The latest ONS figures confirmed that growth in construction slowed towards the end of last year
This is consistent with surveys of the UK economy, which have pointed towards a cooling of economic activity in the latter part of 2014. Construction tends to be pro-cyclical, so any changes in the wider economy are usually reflected in the industry, and vice versa. Any fall in growth rates tend to be reported as a return to another economic malaise. However, in reality slowing growth rates are probably to be expected given the rapid return to growth that the economy experienced in 2013.
Even though construction output declined by 2% between October and November, longer-term trends show that output increased by 3.6% between November 2013 and November 2014. Using these figures provides a more optimistic and realistic view of the state of the industry. Residential has been the main driver of construction growth over the past 18 to 24 months and the latest figures show that this has continued with monthly and yearly growth in residential output. As inflation continues to fall, the likelihood of interest rate rises recedes and schemes such as Help to Buy are also likely to continue whichever party governs in May. This means that the conditions that have fostered such rapid growth in the private housing market are set to continue throughout the year. Without wishing to be a hostage to fortune, I would expect to see the same rates of growth in private housing this year.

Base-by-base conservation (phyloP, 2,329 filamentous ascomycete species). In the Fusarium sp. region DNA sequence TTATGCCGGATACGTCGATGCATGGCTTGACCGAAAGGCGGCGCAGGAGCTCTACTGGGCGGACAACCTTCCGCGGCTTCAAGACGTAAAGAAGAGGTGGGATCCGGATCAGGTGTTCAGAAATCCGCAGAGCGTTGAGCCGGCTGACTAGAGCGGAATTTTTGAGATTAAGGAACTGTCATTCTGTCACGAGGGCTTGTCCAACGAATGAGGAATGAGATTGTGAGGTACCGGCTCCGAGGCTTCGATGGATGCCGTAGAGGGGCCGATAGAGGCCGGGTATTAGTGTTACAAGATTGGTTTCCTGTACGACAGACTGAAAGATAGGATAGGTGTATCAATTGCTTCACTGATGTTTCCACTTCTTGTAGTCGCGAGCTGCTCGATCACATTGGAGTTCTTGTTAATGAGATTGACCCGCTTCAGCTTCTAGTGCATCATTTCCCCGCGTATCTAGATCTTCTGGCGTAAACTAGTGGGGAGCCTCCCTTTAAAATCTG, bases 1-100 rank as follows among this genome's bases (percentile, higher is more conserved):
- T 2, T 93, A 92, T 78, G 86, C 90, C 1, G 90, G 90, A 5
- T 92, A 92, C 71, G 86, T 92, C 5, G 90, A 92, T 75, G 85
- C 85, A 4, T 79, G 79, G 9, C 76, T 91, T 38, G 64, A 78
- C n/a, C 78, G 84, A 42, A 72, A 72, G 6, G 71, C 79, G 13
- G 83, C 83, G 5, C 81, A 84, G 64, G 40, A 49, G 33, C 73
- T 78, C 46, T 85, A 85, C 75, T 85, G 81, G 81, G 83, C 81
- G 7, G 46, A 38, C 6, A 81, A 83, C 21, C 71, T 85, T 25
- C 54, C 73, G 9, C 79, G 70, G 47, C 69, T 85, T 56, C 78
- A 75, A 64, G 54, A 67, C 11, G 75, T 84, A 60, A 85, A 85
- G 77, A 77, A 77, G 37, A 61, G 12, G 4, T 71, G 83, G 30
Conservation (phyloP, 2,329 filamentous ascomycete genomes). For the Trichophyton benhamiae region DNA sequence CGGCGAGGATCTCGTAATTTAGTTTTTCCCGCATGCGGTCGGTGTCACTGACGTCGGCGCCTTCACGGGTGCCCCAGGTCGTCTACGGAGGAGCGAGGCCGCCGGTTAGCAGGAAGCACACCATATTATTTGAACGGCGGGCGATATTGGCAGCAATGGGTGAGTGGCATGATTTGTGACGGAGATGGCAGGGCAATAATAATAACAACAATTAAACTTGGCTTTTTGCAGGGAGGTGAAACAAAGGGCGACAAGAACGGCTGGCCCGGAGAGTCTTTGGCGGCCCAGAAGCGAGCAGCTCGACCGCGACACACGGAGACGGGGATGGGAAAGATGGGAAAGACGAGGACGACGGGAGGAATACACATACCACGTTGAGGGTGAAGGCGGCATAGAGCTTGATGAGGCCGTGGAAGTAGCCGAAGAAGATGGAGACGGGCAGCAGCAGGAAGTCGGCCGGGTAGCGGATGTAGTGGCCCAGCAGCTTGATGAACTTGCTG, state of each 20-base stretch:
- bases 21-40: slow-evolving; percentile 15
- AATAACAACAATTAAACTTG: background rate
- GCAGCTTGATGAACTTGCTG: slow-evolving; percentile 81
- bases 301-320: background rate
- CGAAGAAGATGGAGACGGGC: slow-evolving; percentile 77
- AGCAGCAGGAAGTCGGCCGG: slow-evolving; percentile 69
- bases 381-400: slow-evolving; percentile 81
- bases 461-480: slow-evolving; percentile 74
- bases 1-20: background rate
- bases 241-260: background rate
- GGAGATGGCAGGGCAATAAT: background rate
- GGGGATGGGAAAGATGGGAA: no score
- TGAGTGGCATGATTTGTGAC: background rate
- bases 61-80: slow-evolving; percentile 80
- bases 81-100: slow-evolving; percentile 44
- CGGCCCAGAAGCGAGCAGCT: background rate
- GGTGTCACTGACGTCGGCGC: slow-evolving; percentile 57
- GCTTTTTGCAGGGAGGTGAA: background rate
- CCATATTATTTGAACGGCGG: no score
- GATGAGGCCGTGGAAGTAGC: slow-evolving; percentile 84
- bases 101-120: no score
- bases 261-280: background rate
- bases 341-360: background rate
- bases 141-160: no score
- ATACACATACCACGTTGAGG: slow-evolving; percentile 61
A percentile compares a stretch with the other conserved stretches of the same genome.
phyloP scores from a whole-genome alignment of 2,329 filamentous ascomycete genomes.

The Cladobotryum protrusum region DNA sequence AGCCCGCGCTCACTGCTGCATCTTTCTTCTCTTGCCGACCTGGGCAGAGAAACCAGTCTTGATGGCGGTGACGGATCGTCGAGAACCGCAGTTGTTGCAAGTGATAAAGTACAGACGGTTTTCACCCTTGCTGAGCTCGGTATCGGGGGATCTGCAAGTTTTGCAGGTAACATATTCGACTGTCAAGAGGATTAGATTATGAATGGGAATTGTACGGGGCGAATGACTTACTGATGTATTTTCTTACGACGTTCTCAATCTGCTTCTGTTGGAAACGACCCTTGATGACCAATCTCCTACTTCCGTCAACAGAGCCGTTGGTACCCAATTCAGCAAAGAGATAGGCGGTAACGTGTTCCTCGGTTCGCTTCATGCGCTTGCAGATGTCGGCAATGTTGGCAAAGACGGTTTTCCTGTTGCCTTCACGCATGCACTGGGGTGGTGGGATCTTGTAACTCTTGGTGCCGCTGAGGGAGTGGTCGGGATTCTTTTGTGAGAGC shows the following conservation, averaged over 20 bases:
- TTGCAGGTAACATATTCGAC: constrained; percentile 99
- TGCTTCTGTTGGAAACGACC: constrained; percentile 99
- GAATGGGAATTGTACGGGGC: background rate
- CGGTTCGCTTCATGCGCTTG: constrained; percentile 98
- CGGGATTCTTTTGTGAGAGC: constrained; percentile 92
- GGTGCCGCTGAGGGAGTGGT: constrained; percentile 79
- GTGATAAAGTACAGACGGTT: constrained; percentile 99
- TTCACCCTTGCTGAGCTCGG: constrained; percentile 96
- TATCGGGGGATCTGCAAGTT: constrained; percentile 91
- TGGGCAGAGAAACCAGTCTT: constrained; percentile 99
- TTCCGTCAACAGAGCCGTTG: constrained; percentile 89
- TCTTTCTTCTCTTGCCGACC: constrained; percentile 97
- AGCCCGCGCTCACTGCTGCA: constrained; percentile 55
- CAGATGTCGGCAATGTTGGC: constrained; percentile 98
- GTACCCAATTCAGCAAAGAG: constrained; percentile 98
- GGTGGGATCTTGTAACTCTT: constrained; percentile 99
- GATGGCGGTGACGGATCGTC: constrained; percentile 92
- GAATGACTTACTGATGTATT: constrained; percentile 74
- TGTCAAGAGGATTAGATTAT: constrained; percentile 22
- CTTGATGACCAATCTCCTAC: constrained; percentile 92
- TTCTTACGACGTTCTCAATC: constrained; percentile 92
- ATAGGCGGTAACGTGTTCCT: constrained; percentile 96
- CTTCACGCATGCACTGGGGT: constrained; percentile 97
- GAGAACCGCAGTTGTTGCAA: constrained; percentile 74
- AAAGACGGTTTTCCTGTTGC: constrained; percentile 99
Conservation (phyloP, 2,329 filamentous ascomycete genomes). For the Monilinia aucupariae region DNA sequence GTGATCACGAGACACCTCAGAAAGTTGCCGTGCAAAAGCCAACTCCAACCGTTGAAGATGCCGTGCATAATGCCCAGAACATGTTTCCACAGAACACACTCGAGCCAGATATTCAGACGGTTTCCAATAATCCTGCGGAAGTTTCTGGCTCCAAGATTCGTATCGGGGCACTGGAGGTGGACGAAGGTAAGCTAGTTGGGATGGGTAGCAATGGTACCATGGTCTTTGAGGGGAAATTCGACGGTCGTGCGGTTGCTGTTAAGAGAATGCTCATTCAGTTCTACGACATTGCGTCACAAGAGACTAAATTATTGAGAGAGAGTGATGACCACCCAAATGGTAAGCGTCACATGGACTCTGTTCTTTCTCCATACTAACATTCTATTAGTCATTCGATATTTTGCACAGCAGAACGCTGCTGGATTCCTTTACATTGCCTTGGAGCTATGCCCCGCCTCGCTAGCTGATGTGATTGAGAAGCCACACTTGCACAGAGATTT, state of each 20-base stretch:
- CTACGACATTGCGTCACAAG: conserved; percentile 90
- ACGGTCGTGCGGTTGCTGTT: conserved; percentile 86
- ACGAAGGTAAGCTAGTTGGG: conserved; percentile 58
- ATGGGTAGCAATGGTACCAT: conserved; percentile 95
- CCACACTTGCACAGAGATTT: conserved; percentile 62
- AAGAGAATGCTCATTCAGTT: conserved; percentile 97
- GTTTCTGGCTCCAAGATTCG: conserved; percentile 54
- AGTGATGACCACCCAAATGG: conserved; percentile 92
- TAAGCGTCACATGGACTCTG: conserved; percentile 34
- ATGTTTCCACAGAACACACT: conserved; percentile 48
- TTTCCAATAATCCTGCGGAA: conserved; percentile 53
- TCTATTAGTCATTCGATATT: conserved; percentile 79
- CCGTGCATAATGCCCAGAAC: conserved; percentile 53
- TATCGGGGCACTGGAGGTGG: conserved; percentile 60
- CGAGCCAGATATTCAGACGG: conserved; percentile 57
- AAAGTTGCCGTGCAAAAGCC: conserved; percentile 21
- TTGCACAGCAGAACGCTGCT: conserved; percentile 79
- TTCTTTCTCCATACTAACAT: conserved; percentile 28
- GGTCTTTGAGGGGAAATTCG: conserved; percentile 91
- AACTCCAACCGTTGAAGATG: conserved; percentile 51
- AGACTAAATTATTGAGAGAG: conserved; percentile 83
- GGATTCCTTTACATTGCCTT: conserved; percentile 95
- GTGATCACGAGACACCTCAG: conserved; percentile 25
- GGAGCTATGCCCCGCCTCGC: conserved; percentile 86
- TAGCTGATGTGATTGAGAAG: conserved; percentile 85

The question is, will the other major sectors improve to a level to boost the industry in 2015? The jury is still out, in my opinion. Commercial output fell slightly in the latest ONS figures but the pipeline looks stronger for the rest of the year. London is the leading location for these developments but there are large schemes to be built this year in Leeds and Glasgow which should go some way to balancing regional development.
Infrastructure is the real puzzling sector. There are lots of schemes in the pipeline but not as many spades in the ground. It would be brave to suggest a change in 2015.
Michael Dall is an economist at Barbour ABI